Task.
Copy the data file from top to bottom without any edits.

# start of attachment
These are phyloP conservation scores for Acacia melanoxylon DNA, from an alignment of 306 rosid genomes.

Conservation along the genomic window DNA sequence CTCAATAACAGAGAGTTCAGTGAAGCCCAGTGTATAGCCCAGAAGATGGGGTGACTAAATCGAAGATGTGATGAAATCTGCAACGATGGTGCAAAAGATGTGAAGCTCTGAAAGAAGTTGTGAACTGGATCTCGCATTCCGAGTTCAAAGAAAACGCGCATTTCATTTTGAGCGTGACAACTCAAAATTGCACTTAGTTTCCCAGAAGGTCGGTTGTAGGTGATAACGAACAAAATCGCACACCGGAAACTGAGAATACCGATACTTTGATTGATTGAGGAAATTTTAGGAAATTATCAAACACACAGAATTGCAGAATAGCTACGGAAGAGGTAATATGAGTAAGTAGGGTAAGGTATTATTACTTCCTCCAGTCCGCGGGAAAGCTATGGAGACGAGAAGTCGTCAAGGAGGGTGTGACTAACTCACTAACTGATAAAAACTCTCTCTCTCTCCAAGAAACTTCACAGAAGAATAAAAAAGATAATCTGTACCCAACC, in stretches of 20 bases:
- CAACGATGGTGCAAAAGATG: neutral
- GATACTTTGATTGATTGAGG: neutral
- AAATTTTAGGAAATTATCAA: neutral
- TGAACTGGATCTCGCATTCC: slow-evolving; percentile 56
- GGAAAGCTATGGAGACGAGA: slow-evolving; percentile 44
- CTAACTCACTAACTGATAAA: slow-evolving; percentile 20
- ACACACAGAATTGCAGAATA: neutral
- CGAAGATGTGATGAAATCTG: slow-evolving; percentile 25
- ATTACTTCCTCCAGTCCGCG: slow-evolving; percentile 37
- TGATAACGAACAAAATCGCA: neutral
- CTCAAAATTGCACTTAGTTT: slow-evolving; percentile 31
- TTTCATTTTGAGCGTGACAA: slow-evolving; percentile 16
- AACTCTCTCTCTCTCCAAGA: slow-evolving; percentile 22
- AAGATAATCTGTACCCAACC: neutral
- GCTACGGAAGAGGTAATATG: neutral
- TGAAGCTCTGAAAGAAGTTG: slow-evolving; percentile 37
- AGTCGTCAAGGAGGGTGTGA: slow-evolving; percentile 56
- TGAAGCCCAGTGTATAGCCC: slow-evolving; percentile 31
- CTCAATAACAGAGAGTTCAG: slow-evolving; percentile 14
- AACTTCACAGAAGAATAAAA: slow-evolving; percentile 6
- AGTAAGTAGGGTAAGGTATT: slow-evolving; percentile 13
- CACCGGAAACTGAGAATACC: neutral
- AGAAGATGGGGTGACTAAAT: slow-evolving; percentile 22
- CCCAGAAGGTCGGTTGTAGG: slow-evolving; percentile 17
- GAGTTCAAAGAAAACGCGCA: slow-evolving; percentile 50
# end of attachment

These are phyloP conservation scores for Acacia melanoxylon DNA, from an alignment of 306 rosid genomes.

Conservation along the genomic window DNA sequence CTCAATAACAGAGAGTTCAGTGAAGCCCAGTGTATAGCCCAGAAGATGGGGTGACTAAATCGAAGATGTGATGAAATCTGCAACGATGGTGCAAAAGATGTGAAGCTCTGAAAGAAGTTGTGAACTGGATCTCGCATTCCGAGTTCAAAGAAAACGCGCATTTCATTTTGAGCGTGACAACTCAAAATTGCACTTAGTTTCCCAGAAGGTCGGTTGTAGGTGATAACGAACAAAATCGCACACCGGAAACTGAGAATACCGATACTTTGATTGATTGAGGAAATTTTAGGAAATTATCAAACACACAGAATTGCAGAATAGCTACGGAAGAGGTAATATGAGTAAGTAGGGTAAGGTATTATTACTTCCTCCAGTCCGCGGGAAAGCTATGGAGACGAGAAGTCGTCAAGGAGGGTGTGACTAACTCACTAACTGATAAAAACTCTCTCTCTCTCCAAGAAACTTCACAGAAGAATAAAAAAGATAATCTGTACCCAACC, in stretches of 20 bases:
- CAACGATGGTGCAAAAGATG: neutral
- GATACTTTGATTGATTGAGG: neutral
- AAATTTTAGGAAATTATCAA: neutral
- TGAACTGGATCTCGCATTCC: slow-evolving; percentile 56
- GGAAAGCTATGGAGACGAGA: slow-evolving; percentile 44
- CTAACTCACTAACTGATAAA: slow-evolving; percentile 20
- ACACACAGAATTGCAGAATA: neutral
- CGAAGATGTGATGAAATCTG: slow-evolving; percentile 25
- ATTACTTCCTCCAGTCCGCG: slow-evolving; percentile 37
- TGATAACGAACAAAATCGCA: neutral
- CTCAAAATTGCACTTAGTTT: slow-evolving; percentile 31
- TTTCATTTTGAGCGTGACAA: slow-evolving; percentile 16
- AACTCTCTCTCTCTCCAAGA: slow-evolving; percentile 22
- AAGATAATCTGTACCCAACC: neutral
- GCTACGGAAGAGGTAATATG: neutral
- TGAAGCTCTGAAAGAAGTTG: slow-evolving; percentile 37
- AGTCGTCAAGGAGGGTGTGA: slow-evolving; percentile 56
- TGAAGCCCAGTGTATAGCCC: slow-evolving; percentile 31
- CTCAATAACAGAGAGTTCAG: slow-evolving; percentile 14
- AACTTCACAGAAGAATAAAA: slow-evolving; percentile 6
- AGTAAGTAGGGTAAGGTATT: slow-evolving; percentile 13
- CACCGGAAACTGAGAATACC: neutral
- AGAAGATGGGGTGACTAAAT: slow-evolving; percentile 22
- CCCAGAAGGTCGGTTGTAGG: slow-evolving; percentile 17
- GAGTTCAAAGAAAACGCGCA: slow-evolving; percentile 50